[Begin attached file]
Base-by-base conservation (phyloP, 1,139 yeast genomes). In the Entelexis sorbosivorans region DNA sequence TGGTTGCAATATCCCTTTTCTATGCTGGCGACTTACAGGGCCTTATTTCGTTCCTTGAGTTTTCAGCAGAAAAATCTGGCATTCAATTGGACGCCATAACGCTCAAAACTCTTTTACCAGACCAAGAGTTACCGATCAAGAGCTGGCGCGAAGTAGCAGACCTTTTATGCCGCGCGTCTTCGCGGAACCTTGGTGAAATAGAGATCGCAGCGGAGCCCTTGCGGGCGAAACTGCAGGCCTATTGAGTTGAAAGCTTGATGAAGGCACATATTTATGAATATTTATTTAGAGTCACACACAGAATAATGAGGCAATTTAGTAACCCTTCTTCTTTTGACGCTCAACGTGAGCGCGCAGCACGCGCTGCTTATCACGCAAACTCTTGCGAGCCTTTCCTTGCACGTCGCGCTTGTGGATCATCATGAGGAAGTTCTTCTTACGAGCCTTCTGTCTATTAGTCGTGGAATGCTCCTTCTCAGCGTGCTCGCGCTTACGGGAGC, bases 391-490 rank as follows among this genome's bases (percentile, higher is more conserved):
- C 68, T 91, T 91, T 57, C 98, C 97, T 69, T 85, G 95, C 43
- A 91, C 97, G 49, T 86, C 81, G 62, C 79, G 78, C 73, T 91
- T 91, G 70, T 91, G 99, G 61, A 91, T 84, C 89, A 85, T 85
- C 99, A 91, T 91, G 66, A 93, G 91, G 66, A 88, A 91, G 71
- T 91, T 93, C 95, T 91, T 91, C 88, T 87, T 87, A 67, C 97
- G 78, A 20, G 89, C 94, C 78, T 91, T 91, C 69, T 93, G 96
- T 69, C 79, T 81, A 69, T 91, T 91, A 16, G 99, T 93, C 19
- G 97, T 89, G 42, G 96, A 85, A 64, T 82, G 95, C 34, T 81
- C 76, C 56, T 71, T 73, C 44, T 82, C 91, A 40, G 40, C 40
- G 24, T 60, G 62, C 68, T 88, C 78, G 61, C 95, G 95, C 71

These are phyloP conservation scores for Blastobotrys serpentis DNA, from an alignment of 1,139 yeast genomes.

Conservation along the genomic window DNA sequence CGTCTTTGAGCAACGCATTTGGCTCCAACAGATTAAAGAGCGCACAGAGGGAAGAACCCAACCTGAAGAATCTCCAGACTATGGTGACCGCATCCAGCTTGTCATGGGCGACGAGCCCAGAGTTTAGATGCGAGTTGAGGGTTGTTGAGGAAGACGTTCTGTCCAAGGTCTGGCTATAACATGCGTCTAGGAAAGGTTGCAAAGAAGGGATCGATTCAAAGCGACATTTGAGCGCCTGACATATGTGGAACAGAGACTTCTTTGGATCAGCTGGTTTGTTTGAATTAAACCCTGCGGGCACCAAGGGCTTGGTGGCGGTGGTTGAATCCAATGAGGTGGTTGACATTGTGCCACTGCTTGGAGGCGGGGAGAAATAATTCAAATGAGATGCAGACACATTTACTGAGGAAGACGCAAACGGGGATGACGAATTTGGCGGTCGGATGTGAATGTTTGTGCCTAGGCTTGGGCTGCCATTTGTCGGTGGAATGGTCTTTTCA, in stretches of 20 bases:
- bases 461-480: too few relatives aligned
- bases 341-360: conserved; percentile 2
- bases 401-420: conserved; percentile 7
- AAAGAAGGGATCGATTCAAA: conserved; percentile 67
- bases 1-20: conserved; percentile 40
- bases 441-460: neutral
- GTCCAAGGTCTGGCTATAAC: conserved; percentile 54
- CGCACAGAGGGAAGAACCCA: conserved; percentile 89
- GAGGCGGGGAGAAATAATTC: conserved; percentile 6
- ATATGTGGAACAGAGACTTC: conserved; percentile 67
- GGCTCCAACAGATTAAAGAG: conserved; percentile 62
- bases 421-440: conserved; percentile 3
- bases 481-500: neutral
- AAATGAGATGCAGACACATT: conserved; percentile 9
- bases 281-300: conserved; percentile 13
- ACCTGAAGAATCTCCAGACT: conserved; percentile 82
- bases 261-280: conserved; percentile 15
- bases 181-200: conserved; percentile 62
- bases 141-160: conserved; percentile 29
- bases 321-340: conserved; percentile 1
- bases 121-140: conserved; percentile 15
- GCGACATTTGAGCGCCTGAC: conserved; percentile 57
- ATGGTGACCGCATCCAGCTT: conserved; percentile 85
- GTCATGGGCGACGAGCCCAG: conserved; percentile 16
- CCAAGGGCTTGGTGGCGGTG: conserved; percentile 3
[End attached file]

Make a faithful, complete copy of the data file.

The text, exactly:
Base-by-base conservation (phyloP, 1,139 yeast genomes). In the Entelexis sorbosivorans region DNA sequence TGGTTGCAATATCCCTTTTCTATGCTGGCGACTTACAGGGCCTTATTTCGTTCCTTGAGTTTTCAGCAGAAAAATCTGGCATTCAATTGGACGCCATAACGCTCAAAACTCTTTTACCAGACCAAGAGTTACCGATCAAGAGCTGGCGCGAAGTAGCAGACCTTTTATGCCGCGCGTCTTCGCGGAACCTTGGTGAAATAGAGATCGCAGCGGAGCCCTTGCGGGCGAAACTGCAGGCCTATTGAGTTGAAAGCTTGATGAAGGCACATATTTATGAATATTTATTTAGAGTCACACACAGAATAATGAGGCAATTTAGTAACCCTTCTTCTTTTGACGCTCAACGTGAGCGCGCAGCACGCGCTGCTTATCACGCAAACTCTTGCGAGCCTTTCCTTGCACGTCGCGCTTGTGGATCATCATGAGGAAGTTCTTCTTACGAGCCTTCTGTCTATTAGTCGTGGAATGCTCCTTCTCAGCGTGCTCGCGCTTACGGGAGC, bases 391-490 rank as follows among this genome's bases (percentile, higher is more conserved):
- C 68, T 91, T 91, T 57, C 98, C 97, T 69, T 85, G 95, C 43
- A 91, C 97, G 49, T 86, C 81, G 62, C 79, G 78, C 73, T 91
- T 91, G 70, T 91, G 99, G 61, A 91, T 84, C 89, A 85, T 85
- C 99, A 91, T 91, G 66, A 93, G 91, G 66, A 88, A 91, G 71
- T 91, T 93, C 95, T 91, T 91, C 88, T 87, T 87, A 67, C 97
- G 78, A 20, G 89, C 94, C 78, T 91, T 91, C 69, T 93, G 96
- T 69, C 79, T 81, A 69, T 91, T 91, A 16, G 99, T 93, C 19
- G 97, T 89, G 42, G 96, A 85, A 64, T 82, G 95, C 34, T 81
- C 76, C 56, T 71, T 73, C 44, T 82, C 91, A 40, G 40, C 40
- G 24, T 60, G 62, C 68, T 88, C 78, G 61, C 95, G 95, C 71

These are phyloP conservation scores for Blastobotrys serpentis DNA, from an alignment of 1,139 yeast genomes.

Conservation along the genomic window DNA sequence CGTCTTTGAGCAACGCATTTGGCTCCAACAGATTAAAGAGCGCACAGAGGGAAGAACCCAACCTGAAGAATCTCCAGACTATGGTGACCGCATCCAGCTTGTCATGGGCGACGAGCCCAGAGTTTAGATGCGAGTTGAGGGTTGTTGAGGAAGACGTTCTGTCCAAGGTCTGGCTATAACATGCGTCTAGGAAAGGTTGCAAAGAAGGGATCGATTCAAAGCGACATTTGAGCGCCTGACATATGTGGAACAGAGACTTCTTTGGATCAGCTGGTTTGTTTGAATTAAACCCTGCGGGCACCAAGGGCTTGGTGGCGGTGGTTGAATCCAATGAGGTGGTTGACATTGTGCCACTGCTTGGAGGCGGGGAGAAATAATTCAAATGAGATGCAGACACATTTACTGAGGAAGACGCAAACGGGGATGACGAATTTGGCGGTCGGATGTGAATGTTTGTGCCTAGGCTTGGGCTGCCATTTGTCGGTGGAATGGTCTTTTCA, in stretches of 20 bases:
- bases 461-480: too few relatives aligned
- bases 341-360: conserved; percentile 2
- bases 401-420: conserved; percentile 7
- AAAGAAGGGATCGATTCAAA: conserved; percentile 67
- bases 1-20: conserved; percentile 40
- bases 441-460: neutral
- GTCCAAGGTCTGGCTATAAC: conserved; percentile 54
- CGCACAGAGGGAAGAACCCA: conserved; percentile 89
- GAGGCGGGGAGAAATAATTC: conserved; percentile 6
- ATATGTGGAACAGAGACTTC: conserved; percentile 67
- GGCTCCAACAGATTAAAGAG: conserved; percentile 62
- bases 421-440: conserved; percentile 3
- bases 481-500: neutral
- AAATGAGATGCAGACACATT: conserved; percentile 9
- bases 281-300: conserved; percentile 13
- ACCTGAAGAATCTCCAGACT: conserved; percentile 82
- bases 261-280: conserved; percentile 15
- bases 181-200: conserved; percentile 62
- bases 141-160: conserved; percentile 29
- bases 321-340: conserved; percentile 1
- bases 121-140: conserved; percentile 15
- GCGACATTTGAGCGCCTGAC: conserved; percentile 57
- ATGGTGACCGCATCCAGCTT: conserved; percentile 85
- GTCATGGGCGACGAGCCCAG: conserved; percentile 16
- CCAAGGGCTTGGTGGCGGTG: conserved; percentile 3